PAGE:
Disasters aren’t limited to things that can go wrong inside your home. It’s important to also know how to handle a disaster situation while traveling. Legendary blues guitarist Johnny Rivers once said, “Even Woodstock turned out to be a disaster. Everybody was stuck in the mud and people got sick.” From stormy weather to a computer malfunction, what are the best ways to come through a disaster unscathed while traveling?
Be Prepared Before Disaster Strikes
A few years ago I was required to make a trip to New York City as part of a job I was doing at that time. Thinking it would be a good chance for my wife to also visit the city, I upgraded from a hotel room to a suite. But as time grew closer, I found myself contemplating what if. What if we were separated while walking through the crowds of Times Square? Or worse, what if we became split up on the subway? And with the memory of past disasters in the corner of my mind, what if our trip coincided with a terrorist attack?
I wrote out a list of things that could happen and then sat down to address them with my wife. Here are some things that we discussed and the ways we chose to deal with them should they happen.
1. Terror attacks
Stay calm and take in your surroundings. Remember information like street names or buildings. If indoors, note emergency exits and the location of fire extinguishers. If emergency workers are on the scene, follow their advice – and report anything suspicious to them at once.
2. Transit safety
We live in Edmonton, one of Canada’s larger cities. However, New York City boasts a population over seven times bigger with more than 8 million residents. Even without including tourists, that’s a lot of people who use public transportation! Here is some advice from a friend who often travels through large American cities.
- Be aware of emergency exits and instructions.
- Report unattended bags or other containers.
- If there is an emergency, stay calm and follow instructions from the emergency workers.
- Also, in the event of an emergency, send a single text message to multiple people instead of trying to make a call, which could interfere with other emergency equipment.
- Most importantly, stay together. But if one person does become lost, look for a transit authority worker.
In the event of a hotel evacuation, which happens more often than one might expect, grab only the basic necessities such as wallet or purse, car keys, and laptop computer. If you’ve traveled by car, an auto survival kit can provide peace of mind if you find yourself required to spend any length of time in your vehicle.
4. City-wide Sirens
Some cities, like San Francisco, have an outdoor warning system designed to alert area residents and visitors about impending threats. Sixty-five sirens located throughout the city and outlying areas send alert tones in case of a disaster. If you’re in a city where this happens, stop whatever you’re doing, don’t panic, and tune into a local television or radio station for other information. Avoid using telephones or calling 911 unless it’s for a life-threatening emergency, as it only jams signals.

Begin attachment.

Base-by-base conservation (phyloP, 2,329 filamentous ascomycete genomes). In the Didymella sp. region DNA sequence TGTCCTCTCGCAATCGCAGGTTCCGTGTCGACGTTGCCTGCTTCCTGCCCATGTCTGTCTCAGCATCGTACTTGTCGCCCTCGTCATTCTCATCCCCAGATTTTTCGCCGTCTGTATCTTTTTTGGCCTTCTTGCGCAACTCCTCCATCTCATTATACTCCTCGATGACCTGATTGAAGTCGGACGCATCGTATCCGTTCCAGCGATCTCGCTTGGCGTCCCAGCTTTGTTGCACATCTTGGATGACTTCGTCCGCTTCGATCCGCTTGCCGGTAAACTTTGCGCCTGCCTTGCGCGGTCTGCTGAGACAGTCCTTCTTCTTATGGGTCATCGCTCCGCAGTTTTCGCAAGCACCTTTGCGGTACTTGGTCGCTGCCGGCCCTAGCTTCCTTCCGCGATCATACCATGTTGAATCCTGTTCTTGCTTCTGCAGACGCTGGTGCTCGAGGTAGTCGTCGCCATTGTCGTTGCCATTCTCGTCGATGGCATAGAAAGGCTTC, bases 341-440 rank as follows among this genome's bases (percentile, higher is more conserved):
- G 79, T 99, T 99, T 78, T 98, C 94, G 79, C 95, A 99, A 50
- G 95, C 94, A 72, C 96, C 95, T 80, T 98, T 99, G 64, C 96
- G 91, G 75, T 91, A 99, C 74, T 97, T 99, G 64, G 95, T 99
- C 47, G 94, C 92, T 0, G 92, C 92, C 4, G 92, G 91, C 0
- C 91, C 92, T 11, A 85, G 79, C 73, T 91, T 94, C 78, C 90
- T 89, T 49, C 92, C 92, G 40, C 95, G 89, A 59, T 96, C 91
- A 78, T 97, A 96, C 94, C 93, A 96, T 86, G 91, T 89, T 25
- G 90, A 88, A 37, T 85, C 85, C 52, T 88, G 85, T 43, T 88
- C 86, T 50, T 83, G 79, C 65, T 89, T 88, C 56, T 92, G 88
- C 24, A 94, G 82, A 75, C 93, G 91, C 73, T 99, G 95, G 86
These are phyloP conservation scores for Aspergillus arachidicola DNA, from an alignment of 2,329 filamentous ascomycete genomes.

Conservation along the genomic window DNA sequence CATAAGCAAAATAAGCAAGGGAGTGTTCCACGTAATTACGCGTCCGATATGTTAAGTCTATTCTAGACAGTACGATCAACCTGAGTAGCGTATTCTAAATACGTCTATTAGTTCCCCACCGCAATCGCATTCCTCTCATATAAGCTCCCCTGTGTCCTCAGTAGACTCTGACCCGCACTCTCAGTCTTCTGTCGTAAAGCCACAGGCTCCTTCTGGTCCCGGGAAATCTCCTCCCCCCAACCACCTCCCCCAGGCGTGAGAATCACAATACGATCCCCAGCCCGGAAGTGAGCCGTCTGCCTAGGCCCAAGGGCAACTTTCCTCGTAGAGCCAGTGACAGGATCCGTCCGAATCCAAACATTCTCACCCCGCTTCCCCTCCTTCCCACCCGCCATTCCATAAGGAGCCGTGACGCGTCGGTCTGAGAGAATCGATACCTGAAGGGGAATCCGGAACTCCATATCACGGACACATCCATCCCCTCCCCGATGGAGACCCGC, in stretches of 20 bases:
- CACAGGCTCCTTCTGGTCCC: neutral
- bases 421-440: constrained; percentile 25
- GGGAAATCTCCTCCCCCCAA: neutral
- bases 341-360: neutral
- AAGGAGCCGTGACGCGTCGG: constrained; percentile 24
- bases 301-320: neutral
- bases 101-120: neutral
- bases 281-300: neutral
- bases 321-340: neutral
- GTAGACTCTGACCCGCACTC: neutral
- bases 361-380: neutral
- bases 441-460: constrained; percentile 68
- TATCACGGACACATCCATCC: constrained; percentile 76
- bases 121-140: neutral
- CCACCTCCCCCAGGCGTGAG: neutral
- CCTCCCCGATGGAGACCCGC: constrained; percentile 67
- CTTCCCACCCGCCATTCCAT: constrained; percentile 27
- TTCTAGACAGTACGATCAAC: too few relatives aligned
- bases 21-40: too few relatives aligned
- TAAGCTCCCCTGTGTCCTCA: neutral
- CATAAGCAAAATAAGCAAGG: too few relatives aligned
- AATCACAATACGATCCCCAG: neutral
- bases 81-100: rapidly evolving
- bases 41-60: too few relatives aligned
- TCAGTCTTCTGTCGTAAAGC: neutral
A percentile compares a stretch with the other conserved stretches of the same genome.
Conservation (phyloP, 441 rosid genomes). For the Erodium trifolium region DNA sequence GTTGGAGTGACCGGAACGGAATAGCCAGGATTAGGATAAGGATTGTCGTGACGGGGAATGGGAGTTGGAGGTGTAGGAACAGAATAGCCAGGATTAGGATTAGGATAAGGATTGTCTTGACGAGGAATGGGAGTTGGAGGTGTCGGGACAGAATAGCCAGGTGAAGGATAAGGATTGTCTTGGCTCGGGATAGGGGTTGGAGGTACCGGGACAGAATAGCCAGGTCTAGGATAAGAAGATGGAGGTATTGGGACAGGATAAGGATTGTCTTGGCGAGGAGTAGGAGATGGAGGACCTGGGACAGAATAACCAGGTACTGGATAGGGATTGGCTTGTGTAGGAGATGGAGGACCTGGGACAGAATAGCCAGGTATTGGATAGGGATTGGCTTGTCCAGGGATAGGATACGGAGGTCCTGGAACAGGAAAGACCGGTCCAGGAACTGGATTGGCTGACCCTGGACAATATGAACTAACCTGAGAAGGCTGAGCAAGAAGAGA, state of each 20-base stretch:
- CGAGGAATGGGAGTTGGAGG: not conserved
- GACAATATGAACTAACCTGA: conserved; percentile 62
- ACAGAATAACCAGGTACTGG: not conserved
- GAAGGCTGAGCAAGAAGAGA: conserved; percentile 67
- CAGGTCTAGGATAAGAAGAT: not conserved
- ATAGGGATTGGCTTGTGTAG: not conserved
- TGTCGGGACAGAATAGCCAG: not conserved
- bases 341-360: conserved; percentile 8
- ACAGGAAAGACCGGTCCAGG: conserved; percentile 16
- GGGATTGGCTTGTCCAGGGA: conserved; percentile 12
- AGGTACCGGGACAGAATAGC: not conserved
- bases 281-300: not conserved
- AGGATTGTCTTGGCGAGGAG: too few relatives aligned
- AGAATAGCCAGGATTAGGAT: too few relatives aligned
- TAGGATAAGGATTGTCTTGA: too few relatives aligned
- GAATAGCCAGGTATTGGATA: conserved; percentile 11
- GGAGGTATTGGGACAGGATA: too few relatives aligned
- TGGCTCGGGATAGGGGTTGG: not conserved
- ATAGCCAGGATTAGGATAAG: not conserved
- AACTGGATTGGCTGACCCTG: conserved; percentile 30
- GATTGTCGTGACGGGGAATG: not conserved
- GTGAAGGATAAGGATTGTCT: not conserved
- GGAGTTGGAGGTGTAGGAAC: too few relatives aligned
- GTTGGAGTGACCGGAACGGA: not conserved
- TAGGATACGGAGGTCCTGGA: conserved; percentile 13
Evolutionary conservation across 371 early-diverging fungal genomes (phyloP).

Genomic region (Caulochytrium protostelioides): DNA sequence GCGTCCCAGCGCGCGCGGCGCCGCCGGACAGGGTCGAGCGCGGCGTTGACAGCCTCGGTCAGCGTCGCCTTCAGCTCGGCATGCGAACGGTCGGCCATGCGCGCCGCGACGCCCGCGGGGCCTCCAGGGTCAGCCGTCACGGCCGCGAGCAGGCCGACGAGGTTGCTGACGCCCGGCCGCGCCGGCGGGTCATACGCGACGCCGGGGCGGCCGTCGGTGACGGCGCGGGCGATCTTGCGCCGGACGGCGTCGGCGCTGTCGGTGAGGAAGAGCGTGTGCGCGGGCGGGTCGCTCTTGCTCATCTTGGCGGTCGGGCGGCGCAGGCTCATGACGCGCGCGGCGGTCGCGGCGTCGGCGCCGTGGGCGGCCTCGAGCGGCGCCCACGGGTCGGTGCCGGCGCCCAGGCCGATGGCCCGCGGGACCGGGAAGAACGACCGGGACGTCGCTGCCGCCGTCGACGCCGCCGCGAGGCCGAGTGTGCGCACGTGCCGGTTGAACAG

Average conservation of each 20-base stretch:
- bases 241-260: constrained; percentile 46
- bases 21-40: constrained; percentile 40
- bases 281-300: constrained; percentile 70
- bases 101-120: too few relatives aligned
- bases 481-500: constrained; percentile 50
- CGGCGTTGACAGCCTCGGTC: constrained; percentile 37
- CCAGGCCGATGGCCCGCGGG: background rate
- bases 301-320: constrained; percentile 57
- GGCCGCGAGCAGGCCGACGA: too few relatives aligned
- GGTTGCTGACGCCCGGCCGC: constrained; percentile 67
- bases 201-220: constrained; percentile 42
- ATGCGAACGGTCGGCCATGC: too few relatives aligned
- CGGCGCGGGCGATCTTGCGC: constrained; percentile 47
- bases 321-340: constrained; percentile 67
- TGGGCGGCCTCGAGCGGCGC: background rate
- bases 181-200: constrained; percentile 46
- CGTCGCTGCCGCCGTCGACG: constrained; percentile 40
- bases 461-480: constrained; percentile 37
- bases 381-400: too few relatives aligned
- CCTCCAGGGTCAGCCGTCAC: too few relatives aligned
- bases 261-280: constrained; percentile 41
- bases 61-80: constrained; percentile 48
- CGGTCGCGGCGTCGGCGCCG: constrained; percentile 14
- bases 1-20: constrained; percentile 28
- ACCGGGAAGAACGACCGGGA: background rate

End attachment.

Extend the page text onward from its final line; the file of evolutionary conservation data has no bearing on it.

In addition to creating plans to handle what happens if one person gets lost and what we should do if our car breaks down, we all added my Uncle’s phone numbers into our phones. His home was far enough from anything that might happen while we were in New York. If all else failed, if one of us became lost we could call him. He would then contact the other person, letting us know where to meet up.
Creating a “Go Box” for the Car
While we weren’t using it on this trip, if we’d been driving our “Go Box” would have come in handy. Created the previous year for a vacation that involved a lot of driving, our “Go Box” stays in the trunk of our car and includes a standard auto survival kit purchased at a local department store or at Itpaystobeprepared.com, 2 gallons of bottled water, granola bars, wind-up flashlight, wind-up radio, 2 blankets, first aid kit, whistle, hand sanitizer, matches, and a manual can opener. Ours also includes a small plastic container of dog treats in case our dog is traveling with us. While this might seem like a lot of effort, if you’re ever stranded and waiting for roadside assistance to arrive, you will appreciate having the extra supplies on hand.
The chances are slim that your family will suffer a disaster while traveling. Depending on where you’re going and how long you’re staying, you might check into domestic travel insurance. If traveling overseas, also keep paper copies of your photo ID and passport somewhere away from the originals. The important thing is to meet with your family and decide what’s important to you. What might seem extreme to one family might be imperative for another family to enjoy a relaxing vacation, regardless of their destination point.